The evolution of Snoop Dogg from hip-hop to wannabe Rasta is hands down the most frustrating musical development of 2013 thus far. There’s nothing about this music which isn’t both over-calculated and under-inspired. It isn’t surprising that Snoop would gravitate toward the American idea of Rasta culture, being that he’s made a career out of loving all aspects of weed society, but crossing that over into his music means we’re inundated with every faux-reggae cliche.
“No Guns Allowed” fails in every aspect, drawing on cliches at every corner, decrying gun violence and a society where “money makes the man,” while mixing the message. “Guns don’t kill people, people do,” is the implicaton, but there’s also the idea that if we were all rich, we’d spend more time with our children and keep them from choosing violence. That, and “the District Attorney could use a conviction … they can’t wait to get you in the system.” So which trope should we latch onto?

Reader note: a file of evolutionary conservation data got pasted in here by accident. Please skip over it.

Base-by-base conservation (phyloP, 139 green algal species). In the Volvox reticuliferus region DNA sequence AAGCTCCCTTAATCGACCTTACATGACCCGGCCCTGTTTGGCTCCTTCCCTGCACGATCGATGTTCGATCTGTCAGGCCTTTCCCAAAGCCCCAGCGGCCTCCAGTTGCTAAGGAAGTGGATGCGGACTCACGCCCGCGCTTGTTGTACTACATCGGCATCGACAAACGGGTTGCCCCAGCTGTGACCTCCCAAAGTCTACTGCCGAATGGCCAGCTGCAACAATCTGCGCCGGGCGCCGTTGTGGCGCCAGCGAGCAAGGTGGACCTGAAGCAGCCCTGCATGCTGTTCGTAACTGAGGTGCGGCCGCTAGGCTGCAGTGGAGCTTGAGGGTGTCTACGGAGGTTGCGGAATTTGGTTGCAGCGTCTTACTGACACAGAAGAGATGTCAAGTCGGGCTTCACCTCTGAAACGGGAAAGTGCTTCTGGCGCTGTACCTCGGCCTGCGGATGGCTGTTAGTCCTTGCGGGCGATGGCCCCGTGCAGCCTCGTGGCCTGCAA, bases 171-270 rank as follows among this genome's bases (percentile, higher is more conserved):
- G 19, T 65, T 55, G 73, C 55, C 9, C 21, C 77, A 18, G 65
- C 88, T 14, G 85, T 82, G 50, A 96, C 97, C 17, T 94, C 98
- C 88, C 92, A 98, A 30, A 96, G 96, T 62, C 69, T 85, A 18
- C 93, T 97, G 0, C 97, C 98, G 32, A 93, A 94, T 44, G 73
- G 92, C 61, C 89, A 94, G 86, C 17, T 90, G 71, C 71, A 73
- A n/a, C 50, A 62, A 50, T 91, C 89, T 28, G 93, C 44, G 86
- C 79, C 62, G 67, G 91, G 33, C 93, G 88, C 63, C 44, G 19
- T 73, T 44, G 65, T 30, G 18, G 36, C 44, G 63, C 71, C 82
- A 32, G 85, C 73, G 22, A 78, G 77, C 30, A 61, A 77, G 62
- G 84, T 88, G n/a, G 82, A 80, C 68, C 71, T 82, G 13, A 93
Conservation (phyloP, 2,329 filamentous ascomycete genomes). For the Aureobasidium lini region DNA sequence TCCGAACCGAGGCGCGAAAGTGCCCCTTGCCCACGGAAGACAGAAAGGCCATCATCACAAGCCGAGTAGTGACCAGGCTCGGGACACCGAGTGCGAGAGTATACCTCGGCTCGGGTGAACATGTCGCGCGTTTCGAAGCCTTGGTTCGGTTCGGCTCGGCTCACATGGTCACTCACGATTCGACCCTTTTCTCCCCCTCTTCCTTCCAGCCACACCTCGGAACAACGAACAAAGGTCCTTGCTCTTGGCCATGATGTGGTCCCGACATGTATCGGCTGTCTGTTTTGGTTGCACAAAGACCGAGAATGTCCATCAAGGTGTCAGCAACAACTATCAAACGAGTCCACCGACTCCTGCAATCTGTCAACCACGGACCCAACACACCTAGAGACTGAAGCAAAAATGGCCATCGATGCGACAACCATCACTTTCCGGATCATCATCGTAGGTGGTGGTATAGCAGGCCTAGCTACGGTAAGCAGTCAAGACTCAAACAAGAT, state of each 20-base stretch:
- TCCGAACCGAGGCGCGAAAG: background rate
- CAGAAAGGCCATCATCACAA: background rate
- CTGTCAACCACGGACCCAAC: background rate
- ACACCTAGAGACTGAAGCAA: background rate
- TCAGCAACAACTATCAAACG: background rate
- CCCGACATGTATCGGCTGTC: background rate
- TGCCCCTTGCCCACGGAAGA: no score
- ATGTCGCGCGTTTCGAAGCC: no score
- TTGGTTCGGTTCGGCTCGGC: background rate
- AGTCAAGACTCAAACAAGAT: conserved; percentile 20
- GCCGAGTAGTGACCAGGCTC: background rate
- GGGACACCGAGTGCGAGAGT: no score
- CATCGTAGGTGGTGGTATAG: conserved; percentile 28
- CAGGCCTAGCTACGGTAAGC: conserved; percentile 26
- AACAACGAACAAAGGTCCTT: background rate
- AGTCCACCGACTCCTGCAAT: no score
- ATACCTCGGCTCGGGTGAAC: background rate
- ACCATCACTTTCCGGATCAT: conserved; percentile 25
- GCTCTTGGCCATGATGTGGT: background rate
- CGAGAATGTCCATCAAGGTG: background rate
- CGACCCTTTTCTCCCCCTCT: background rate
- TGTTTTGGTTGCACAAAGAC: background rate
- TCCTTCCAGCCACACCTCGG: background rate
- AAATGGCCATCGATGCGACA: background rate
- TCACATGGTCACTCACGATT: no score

At least “Lighters Up” and “Cali’ Livin’” play to Snoop’s strength, trying to get us all to unite, “east side, west side, north side, south side unified” — nothing can divide us if we just light up with Master Snoop. But the beats lack inspiration, drawing on a sound which brings weak UB40 Casio-reggae hooks together with weak iterations of early-90s Snoop gangsta, pleasing fans of neither in the end. It remains easier to unite behind bashing this material as a crass cash grab than to find any real musical impetus behind its reason for being.
Meanwhile, the less said about his collaboration with Miley Cyrus, “Ashtrays and Heartbreaks,” the better, as we al raise a glass to what used to be Snoop’s “career.”
At the very least, the most successful of these singles — “Cali’ Livin’” — makes me long to hear the Mamas and the Papas and perhaps “Nothin’ But A G Thang,” while I pretend I never heard any of this Snoop Lion nonsense. I suspect April 23 will prove I’m not the only one leaning in that direction when Reincarnation rightly bombs.